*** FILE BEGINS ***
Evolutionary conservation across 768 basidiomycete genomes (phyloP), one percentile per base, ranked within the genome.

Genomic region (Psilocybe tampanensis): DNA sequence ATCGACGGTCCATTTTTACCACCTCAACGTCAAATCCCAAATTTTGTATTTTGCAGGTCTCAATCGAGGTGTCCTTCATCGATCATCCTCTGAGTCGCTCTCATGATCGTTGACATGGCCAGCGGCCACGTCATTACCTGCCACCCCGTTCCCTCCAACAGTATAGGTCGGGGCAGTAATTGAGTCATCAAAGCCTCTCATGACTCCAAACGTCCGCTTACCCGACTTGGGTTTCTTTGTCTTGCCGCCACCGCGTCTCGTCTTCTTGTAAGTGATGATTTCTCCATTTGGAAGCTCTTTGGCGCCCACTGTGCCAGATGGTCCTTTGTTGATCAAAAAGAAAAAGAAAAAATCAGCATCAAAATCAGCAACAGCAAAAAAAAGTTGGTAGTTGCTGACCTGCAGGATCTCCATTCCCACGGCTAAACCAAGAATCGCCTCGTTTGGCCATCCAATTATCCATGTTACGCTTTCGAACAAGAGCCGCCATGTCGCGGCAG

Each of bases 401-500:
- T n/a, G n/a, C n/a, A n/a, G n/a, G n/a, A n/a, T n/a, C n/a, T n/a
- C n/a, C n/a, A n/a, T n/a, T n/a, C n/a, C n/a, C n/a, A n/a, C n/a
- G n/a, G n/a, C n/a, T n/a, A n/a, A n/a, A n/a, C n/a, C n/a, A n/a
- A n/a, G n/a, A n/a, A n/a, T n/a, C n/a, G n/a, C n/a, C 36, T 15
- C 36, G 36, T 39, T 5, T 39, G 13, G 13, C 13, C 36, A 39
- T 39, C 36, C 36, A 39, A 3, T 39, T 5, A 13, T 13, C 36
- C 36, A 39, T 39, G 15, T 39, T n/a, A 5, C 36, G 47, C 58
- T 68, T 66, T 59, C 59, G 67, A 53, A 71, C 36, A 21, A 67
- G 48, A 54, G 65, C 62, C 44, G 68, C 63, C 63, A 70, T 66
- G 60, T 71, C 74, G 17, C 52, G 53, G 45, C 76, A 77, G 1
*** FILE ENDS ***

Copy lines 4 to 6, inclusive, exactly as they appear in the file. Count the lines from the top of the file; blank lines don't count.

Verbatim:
- T n/a, G n/a, C n/a, A n/a, G n/a, G n/a, A n/a, T n/a, C n/a, T n/a
- C n/a, C n/a, A n/a, T n/a, T n/a, C n/a, C n/a, C n/a, A n/a, C n/a
- G n/a, G n/a, C n/a, T n/a, A n/a, A n/a, A n/a, C n/a, C n/a, A n/a